Sustainable Wellesley joins fight against conflict palm oil as part of Global Day of Action

Wellesley High School Green Team members support the Rainforest Action Network's initiative with their own "#INYOURPALM" photo.

Wellesley High School Green Team members support the Rainforest Action Network’s initiative with their own “#INYOURPALM” photo.

With the rising emphasis on coal- and fossil fuel-related sources of global warming, it it easy to forget about other factors shifting the Earth’s climate. Often times people forget that their car choice and home insulation aren’t the only things harming the planet.  This month, Sustainable Wellesley is joining forces with the Rainforest Action Network (RAN) to bring a different source of environmental deterioration to light: palm oil.

Palm oil production is considered a problem by environmentalists because of the necessity to expand tropical palm oil plantations to meet a 485% jump in demand over the last decade as consumers worldwide look for less expensive snack food.  This expansion results in mass rainforest destruction, releasing large quantities of carbon pollution into the atmosphere.  Groups like the Roundtable on Sustainable Palm Oil (RSPO) have been created to promote “greener” methods of palm oil production, but critics claim that their flawed certification standards have made product labels misleading to consumers.  Additionally, often many environmentally-questionable plantations also use forced child and slave labor.

“The product has become an ingredient in a dizzying array of packaged goods – from snack foods to hand lotion.  It is this increasing demand for ‘cheap’ palm oil that is driving the vast destruction of tropical rainforests in the mad dash to plant ever more palm trees,” said Sustainable Wellesley’s Lise Olney.  “Cheap snack food or a habitable planet?  This is not a trick question!”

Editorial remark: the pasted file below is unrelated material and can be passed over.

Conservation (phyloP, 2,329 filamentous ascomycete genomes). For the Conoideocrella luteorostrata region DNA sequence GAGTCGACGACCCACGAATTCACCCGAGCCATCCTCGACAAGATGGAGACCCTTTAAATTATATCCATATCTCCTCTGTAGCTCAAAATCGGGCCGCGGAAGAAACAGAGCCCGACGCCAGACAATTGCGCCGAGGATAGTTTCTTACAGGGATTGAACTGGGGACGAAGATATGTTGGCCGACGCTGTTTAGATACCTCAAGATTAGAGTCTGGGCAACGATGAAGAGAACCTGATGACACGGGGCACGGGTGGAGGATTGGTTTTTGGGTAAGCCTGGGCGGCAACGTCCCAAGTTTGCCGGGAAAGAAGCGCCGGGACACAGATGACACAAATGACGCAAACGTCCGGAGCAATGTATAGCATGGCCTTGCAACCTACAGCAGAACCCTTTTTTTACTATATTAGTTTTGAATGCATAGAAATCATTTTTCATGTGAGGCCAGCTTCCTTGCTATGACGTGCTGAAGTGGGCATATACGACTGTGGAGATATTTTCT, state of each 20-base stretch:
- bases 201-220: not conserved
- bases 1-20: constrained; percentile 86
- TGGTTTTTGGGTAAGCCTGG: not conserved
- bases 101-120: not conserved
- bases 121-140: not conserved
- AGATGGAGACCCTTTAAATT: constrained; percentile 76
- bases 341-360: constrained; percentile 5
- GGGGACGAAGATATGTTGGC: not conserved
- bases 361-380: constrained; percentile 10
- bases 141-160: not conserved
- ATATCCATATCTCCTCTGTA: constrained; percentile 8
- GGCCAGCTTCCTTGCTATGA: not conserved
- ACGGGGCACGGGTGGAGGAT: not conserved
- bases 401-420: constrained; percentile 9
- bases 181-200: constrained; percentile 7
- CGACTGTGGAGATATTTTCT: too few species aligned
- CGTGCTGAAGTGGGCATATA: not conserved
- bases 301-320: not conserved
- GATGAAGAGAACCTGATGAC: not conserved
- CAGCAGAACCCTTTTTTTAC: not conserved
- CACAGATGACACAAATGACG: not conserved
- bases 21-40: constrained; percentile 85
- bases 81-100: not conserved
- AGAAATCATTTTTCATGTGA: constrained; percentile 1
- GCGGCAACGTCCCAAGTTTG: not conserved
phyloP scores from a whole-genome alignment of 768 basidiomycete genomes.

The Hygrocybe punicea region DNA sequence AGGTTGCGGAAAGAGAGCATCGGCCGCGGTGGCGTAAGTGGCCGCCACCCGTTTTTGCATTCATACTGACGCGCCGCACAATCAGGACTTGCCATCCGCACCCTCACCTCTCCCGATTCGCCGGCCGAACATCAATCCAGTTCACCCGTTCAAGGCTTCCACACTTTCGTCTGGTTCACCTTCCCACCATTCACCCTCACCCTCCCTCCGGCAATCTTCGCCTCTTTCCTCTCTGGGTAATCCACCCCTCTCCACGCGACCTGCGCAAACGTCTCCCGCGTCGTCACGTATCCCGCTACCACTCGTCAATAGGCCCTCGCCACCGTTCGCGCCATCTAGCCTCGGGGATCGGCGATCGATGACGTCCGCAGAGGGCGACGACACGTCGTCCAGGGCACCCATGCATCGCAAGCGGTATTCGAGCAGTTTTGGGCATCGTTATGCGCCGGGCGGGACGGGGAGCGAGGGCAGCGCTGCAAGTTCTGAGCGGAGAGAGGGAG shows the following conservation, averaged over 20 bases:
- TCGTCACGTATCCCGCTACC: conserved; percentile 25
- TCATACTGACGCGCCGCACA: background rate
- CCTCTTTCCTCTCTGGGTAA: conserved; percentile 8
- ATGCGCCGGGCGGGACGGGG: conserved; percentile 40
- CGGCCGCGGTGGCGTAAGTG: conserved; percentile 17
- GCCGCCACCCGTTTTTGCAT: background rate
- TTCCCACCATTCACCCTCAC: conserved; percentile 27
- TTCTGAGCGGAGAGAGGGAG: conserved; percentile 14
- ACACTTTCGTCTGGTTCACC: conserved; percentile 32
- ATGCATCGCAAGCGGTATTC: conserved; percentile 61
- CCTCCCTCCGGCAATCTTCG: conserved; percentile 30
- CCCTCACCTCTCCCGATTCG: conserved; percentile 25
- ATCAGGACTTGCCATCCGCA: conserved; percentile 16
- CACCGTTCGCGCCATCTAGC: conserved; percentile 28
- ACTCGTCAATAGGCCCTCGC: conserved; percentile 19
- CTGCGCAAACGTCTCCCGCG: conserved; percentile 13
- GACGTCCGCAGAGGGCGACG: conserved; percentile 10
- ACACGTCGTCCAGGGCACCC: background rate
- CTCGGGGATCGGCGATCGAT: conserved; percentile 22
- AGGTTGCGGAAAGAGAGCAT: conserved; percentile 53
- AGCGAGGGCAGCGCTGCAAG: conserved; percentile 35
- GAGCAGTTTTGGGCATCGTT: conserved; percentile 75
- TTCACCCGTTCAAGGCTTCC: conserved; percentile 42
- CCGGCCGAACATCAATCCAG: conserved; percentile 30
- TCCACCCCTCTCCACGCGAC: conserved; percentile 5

As part of widespread criticism towards companies using what activists have dubbed “conflict palm oil”, the RAN has launched its own effort against palm oil use.  Its campaign strategy is focused around the use of grassroots pressure towards snack food companies to redefine their standards and begin to develop away from conflict palm oil use.  Aiming to do this through changing consumer preference, the campaign depends on informing and educating everyday shoppers.

RAN’s next hands-on opportunity for the average person to become involved with the effort, the Global Day of Action to Cut Conflict Palm Oil, is scheduled for May 20.  To further their efforts and garner public support that day, RAN is encouraging people worldwide to take a group picture that includes the phrase “#INYOURPALM” and send it to them.  Local groups like the Wellesley High School Green Team plan to participate, spreading their own picture throughout the community via posters and social media.

Sustainable Wellesley is also planning to host a “watch party” for Showtime’s newest series, “Years of Living Dangerously” on Sunday, May 19 to recognize the following day’s global effort.  The show will explore the deforestation of rainforests in Indonesia and other processes involved in palm oil production.  For more information, please contact Sustainable Wellesley via info@sustainablewellesley.com or visit www.sustainablewellesley.com.

(Matthew Hornung and Olivia Gieger)

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